“Well hot damn!” Ochir cried. Although expected, Ochir's reaction wasn’t what I had been hoping for.

“I think we should repair to Tianjin at once so we can intervene,” I said. “Are you in?”

“Sure, I’ll come. I never told you this but I tried to contact Livikus a few months ago, to see if he’d be interested in getting in on the siege of Guangzhou. I couldn’t get a hold of him.”

“My thought is that this is all political, and Hubidai is vying for some sort of control. Your wife and my husband could get caught in the middle.”

“Here’s the deal with the Ainu,” Ochir said. “I made my own little deal with Gangnum-Sum, who I think is the leader of their group. If they help to fight the oni  and help your sister get the throne, they will receive full autonomy in return.”

“I’m fine with that,” I said.

“That means no bowing to any Emperor, they run their own affairs, no interference. They keep their own resources. They were here before the Japanese.”

“I know, I don’t have any problem with it,” I said. “I’ll convey that sentiment to my sister.”

“I think the Ainu prefer humans running the country. I gave my word to Gangnum-Sum that I would see to this.”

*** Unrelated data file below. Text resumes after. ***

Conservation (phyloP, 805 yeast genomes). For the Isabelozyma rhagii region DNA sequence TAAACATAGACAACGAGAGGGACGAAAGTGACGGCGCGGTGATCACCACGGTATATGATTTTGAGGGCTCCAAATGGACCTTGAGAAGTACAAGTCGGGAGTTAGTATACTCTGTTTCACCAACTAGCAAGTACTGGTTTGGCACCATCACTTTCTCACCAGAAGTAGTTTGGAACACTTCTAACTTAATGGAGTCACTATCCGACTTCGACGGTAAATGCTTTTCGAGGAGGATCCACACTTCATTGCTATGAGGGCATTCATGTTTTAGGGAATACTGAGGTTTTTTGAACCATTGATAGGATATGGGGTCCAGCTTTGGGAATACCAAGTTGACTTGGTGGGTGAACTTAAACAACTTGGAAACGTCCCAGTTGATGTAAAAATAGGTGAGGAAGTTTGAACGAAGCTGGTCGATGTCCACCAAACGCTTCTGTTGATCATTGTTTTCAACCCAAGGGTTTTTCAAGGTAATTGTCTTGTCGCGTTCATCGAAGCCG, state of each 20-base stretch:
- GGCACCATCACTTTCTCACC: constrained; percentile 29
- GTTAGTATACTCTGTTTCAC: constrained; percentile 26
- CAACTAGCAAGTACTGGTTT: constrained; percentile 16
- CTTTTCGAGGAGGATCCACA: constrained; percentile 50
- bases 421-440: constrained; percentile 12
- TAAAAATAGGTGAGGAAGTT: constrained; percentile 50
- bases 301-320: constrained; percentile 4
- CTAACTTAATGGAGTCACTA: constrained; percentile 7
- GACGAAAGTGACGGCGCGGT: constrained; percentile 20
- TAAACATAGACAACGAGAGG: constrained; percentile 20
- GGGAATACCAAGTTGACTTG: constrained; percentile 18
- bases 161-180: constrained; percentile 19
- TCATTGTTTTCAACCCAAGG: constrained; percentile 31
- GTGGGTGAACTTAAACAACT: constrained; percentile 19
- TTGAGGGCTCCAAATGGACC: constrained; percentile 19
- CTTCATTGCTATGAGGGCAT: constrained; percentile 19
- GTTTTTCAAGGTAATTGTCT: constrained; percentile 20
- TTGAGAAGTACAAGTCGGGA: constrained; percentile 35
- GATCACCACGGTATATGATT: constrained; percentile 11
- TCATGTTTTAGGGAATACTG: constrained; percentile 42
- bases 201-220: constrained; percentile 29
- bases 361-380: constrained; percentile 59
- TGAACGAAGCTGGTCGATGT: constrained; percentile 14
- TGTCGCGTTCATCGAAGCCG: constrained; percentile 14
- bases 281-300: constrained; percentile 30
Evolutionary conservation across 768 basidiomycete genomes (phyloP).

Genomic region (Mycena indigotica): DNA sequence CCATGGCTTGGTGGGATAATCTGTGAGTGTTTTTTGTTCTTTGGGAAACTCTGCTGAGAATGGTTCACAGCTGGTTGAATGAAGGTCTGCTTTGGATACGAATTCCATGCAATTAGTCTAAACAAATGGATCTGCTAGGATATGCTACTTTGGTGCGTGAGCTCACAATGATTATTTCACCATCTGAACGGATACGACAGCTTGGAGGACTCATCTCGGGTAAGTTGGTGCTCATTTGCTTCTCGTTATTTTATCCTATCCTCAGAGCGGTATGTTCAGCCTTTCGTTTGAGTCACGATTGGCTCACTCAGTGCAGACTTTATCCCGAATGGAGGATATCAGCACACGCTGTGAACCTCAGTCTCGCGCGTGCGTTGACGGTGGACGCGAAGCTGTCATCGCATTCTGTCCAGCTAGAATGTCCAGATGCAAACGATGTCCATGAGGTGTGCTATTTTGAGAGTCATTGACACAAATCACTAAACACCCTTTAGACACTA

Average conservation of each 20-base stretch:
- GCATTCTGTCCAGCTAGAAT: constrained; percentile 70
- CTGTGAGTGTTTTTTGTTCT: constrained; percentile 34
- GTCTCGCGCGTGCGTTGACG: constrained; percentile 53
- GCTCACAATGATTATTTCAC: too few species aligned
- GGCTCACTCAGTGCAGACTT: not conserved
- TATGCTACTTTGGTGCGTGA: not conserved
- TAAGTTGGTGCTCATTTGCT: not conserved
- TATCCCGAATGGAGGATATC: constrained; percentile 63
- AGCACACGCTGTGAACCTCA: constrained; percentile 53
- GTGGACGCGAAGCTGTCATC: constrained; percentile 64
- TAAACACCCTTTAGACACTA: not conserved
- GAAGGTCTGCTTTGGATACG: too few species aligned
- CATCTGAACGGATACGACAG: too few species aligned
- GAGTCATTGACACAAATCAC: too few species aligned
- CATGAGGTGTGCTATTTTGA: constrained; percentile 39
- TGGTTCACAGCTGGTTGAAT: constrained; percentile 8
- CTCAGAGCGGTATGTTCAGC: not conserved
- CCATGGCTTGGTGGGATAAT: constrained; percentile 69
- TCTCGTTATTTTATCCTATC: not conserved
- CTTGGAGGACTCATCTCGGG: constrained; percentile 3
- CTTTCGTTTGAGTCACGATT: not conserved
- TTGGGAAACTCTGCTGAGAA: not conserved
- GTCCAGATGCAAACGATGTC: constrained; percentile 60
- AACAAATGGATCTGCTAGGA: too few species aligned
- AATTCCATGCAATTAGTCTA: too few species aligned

“It is agreed,” I said. “As great a help as the Ainu will be in the attack, I understand that their number will not yet tip the scale in our favor. Our numbers are still too few.”

“Well, I assume there are more of them, I hope two-thousand is only the beginning. I hope they have one hundred thousand. I think they are mostly on Hokkaido. I think these are the ones on Honshu. Now, I’m warning you, if they don’t get autonomy as promised, there will be a guerilla war waged as far as the eye can see. I will help them with that.”

“Obviously,” I said.

“They are my troops,” Ochir said.

“I know they are your troops.”

“Nobody gives them orders, only suggestions, and only Gangnum-Sum can directly order his own people.”

“Fine, but we now need to sit down with Ameiko and the rest of them to have this same conversation and have it end the same way.”

“No, Jiro is just going to have to suck it up. I see no need for Gangnum-Sum to speak with Jiro.”

“Unfortunately for Jiro, I agree,” I said.

“Let’s go,” Ochir said. I followed him and we walked into some trees and into a clearing. Gangnum-Sum was there with four great hairy Chieftains. The men had never bathed, and they smelled as such. I kept an utterly straight face in the midst of their odor. I went over and bowed low before Gangnum-Sum. “Hello Gangnum-Sum. I want to apologize officially for placing you in incarceration while we were at Seinaru Heikiko. Thank you for coming to help us.” I stood up from my bow. “It is not necessary for you to come and speak with Empress Ameiko Kaijitsu or Samurai General Hirabashi Jiro, but you are welcome to do so if you wish. We will take care of you,” I promised.

“I told Xiao Ping here that you are to get nothing less than full autonomy for your assistance.”